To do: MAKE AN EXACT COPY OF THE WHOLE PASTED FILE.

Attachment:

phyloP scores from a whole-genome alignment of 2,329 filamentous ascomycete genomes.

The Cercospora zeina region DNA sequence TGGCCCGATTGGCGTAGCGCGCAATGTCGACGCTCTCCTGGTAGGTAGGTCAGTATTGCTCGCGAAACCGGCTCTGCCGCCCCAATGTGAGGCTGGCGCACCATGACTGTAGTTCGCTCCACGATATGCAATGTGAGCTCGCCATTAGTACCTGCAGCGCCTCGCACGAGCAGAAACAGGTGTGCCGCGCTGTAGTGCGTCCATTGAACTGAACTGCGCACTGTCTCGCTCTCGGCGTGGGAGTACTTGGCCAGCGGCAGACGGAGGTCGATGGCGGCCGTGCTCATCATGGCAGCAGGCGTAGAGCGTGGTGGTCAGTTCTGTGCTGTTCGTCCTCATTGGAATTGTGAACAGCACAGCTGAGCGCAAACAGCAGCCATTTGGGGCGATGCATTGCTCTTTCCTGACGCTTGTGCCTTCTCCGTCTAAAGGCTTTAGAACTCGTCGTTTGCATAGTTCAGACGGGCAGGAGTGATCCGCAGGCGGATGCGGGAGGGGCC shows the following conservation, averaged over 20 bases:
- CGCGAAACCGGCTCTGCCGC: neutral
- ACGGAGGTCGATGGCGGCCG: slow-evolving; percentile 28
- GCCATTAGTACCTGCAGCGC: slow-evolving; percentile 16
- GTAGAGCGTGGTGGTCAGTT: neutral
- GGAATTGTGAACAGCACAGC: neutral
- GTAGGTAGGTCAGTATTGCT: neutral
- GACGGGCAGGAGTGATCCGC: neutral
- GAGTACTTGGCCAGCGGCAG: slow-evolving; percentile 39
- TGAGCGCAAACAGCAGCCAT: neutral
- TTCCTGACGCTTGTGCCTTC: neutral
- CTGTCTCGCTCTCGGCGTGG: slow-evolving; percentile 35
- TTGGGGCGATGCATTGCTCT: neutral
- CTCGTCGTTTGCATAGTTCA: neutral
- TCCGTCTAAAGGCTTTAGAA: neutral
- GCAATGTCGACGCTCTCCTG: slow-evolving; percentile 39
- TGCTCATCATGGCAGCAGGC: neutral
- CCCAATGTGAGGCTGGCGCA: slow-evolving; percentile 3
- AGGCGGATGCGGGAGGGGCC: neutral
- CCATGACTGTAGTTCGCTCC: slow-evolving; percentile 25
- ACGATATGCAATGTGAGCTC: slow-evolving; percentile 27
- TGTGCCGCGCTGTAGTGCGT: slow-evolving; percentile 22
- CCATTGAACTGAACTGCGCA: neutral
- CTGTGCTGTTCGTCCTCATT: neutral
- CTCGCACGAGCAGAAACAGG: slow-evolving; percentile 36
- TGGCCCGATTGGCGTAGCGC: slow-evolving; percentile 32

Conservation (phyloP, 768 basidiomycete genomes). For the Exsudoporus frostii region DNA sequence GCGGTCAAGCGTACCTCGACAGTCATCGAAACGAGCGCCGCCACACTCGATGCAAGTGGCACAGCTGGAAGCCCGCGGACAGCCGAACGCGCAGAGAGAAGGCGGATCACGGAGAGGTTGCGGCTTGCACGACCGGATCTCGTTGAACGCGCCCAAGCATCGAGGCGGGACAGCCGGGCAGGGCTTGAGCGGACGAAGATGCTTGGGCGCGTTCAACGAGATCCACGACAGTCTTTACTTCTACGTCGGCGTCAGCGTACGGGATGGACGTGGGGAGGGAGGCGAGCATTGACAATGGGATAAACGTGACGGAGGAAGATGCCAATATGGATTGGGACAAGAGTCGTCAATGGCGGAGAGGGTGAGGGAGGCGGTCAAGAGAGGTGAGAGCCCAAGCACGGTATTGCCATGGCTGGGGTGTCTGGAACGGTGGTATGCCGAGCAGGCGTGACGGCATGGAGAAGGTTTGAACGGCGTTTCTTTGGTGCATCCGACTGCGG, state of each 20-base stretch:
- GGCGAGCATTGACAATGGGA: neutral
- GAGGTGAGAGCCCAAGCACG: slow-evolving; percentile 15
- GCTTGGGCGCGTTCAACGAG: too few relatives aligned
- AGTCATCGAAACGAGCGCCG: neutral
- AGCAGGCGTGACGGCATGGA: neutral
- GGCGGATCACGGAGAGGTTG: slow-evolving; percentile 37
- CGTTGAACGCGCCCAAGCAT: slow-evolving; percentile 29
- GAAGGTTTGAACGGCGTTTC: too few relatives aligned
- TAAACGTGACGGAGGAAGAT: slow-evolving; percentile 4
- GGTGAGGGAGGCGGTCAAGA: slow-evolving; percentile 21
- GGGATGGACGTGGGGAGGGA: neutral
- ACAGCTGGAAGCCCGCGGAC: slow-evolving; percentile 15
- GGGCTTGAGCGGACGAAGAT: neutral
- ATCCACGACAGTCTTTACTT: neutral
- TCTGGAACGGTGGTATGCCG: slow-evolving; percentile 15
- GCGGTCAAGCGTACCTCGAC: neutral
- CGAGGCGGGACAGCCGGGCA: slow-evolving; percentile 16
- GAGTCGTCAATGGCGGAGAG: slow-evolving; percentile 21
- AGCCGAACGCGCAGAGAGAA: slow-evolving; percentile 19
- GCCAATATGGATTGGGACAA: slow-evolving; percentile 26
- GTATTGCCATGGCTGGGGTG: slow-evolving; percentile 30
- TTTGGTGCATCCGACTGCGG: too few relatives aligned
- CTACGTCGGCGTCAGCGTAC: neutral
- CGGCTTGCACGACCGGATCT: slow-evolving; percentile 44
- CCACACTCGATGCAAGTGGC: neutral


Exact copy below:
phyloP scores from a whole-genome alignment of 2,329 filamentous ascomycete genomes.

The Cercospora zeina region DNA sequence TGGCCCGATTGGCGTAGCGCGCAATGTCGACGCTCTCCTGGTAGGTAGGTCAGTATTGCTCGCGAAACCGGCTCTGCCGCCCCAATGTGAGGCTGGCGCACCATGACTGTAGTTCGCTCCACGATATGCAATGTGAGCTCGCCATTAGTACCTGCAGCGCCTCGCACGAGCAGAAACAGGTGTGCCGCGCTGTAGTGCGTCCATTGAACTGAACTGCGCACTGTCTCGCTCTCGGCGTGGGAGTACTTGGCCAGCGGCAGACGGAGGTCGATGGCGGCCGTGCTCATCATGGCAGCAGGCGTAGAGCGTGGTGGTCAGTTCTGTGCTGTTCGTCCTCATTGGAATTGTGAACAGCACAGCTGAGCGCAAACAGCAGCCATTTGGGGCGATGCATTGCTCTTTCCTGACGCTTGTGCCTTCTCCGTCTAAAGGCTTTAGAACTCGTCGTTTGCATAGTTCAGACGGGCAGGAGTGATCCGCAGGCGGATGCGGGAGGGGCC shows the following conservation, averaged over 20 bases:
- CGCGAAACCGGCTCTGCCGC: neutral
- ACGGAGGTCGATGGCGGCCG: slow-evolving; percentile 28
- GCCATTAGTACCTGCAGCGC: slow-evolving; percentile 16
- GTAGAGCGTGGTGGTCAGTT: neutral
- GGAATTGTGAACAGCACAGC: neutral
- GTAGGTAGGTCAGTATTGCT: neutral
- GACGGGCAGGAGTGATCCGC: neutral
- GAGTACTTGGCCAGCGGCAG: slow-evolving; percentile 39
- TGAGCGCAAACAGCAGCCAT: neutral
- TTCCTGACGCTTGTGCCTTC: neutral
- CTGTCTCGCTCTCGGCGTGG: slow-evolving; percentile 35
- TTGGGGCGATGCATTGCTCT: neutral
- CTCGTCGTTTGCATAGTTCA: neutral
- TCCGTCTAAAGGCTTTAGAA: neutral
- GCAATGTCGACGCTCTCCTG: slow-evolving; percentile 39
- TGCTCATCATGGCAGCAGGC: neutral
- CCCAATGTGAGGCTGGCGCA: slow-evolving; percentile 3
- AGGCGGATGCGGGAGGGGCC: neutral
- CCATGACTGTAGTTCGCTCC: slow-evolving; percentile 25
- ACGATATGCAATGTGAGCTC: slow-evolving; percentile 27
- TGTGCCGCGCTGTAGTGCGT: slow-evolving; percentile 22
- CCATTGAACTGAACTGCGCA: neutral
- CTGTGCTGTTCGTCCTCATT: neutral
- CTCGCACGAGCAGAAACAGG: slow-evolving; percentile 36
- TGGCCCGATTGGCGTAGCGC: slow-evolving; percentile 32

Conservation (phyloP, 768 basidiomycete genomes). For the Exsudoporus frostii region DNA sequence GCGGTCAAGCGTACCTCGACAGTCATCGAAACGAGCGCCGCCACACTCGATGCAAGTGGCACAGCTGGAAGCCCGCGGACAGCCGAACGCGCAGAGAGAAGGCGGATCACGGAGAGGTTGCGGCTTGCACGACCGGATCTCGTTGAACGCGCCCAAGCATCGAGGCGGGACAGCCGGGCAGGGCTTGAGCGGACGAAGATGCTTGGGCGCGTTCAACGAGATCCACGACAGTCTTTACTTCTACGTCGGCGTCAGCGTACGGGATGGACGTGGGGAGGGAGGCGAGCATTGACAATGGGATAAACGTGACGGAGGAAGATGCCAATATGGATTGGGACAAGAGTCGTCAATGGCGGAGAGGGTGAGGGAGGCGGTCAAGAGAGGTGAGAGCCCAAGCACGGTATTGCCATGGCTGGGGTGTCTGGAACGGTGGTATGCCGAGCAGGCGTGACGGCATGGAGAAGGTTTGAACGGCGTTTCTTTGGTGCATCCGACTGCGG, state of each 20-base stretch:
- GGCGAGCATTGACAATGGGA: neutral
- GAGGTGAGAGCCCAAGCACG: slow-evolving; percentile 15
- GCTTGGGCGCGTTCAACGAG: too few relatives aligned
- AGTCATCGAAACGAGCGCCG: neutral
- AGCAGGCGTGACGGCATGGA: neutral
- GGCGGATCACGGAGAGGTTG: slow-evolving; percentile 37
- CGTTGAACGCGCCCAAGCAT: slow-evolving; percentile 29
- GAAGGTTTGAACGGCGTTTC: too few relatives aligned
- TAAACGTGACGGAGGAAGAT: slow-evolving; percentile 4
- GGTGAGGGAGGCGGTCAAGA: slow-evolving; percentile 21
- GGGATGGACGTGGGGAGGGA: neutral
- ACAGCTGGAAGCCCGCGGAC: slow-evolving; percentile 15
- GGGCTTGAGCGGACGAAGAT: neutral
- ATCCACGACAGTCTTTACTT: neutral
- TCTGGAACGGTGGTATGCCG: slow-evolving; percentile 15
- GCGGTCAAGCGTACCTCGAC: neutral
- CGAGGCGGGACAGCCGGGCA: slow-evolving; percentile 16
- GAGTCGTCAATGGCGGAGAG: slow-evolving; percentile 21
- AGCCGAACGCGCAGAGAGAA: slow-evolving; percentile 19
- GCCAATATGGATTGGGACAA: slow-evolving; percentile 26
- GTATTGCCATGGCTGGGGTG: slow-evolving; percentile 30
- TTTGGTGCATCCGACTGCGG: too few relatives aligned
- CTACGTCGGCGTCAGCGTAC: neutral
- CGGCTTGCACGACCGGATCT: slow-evolving; percentile 44
- CCACACTCGATGCAAGTGGC: neutral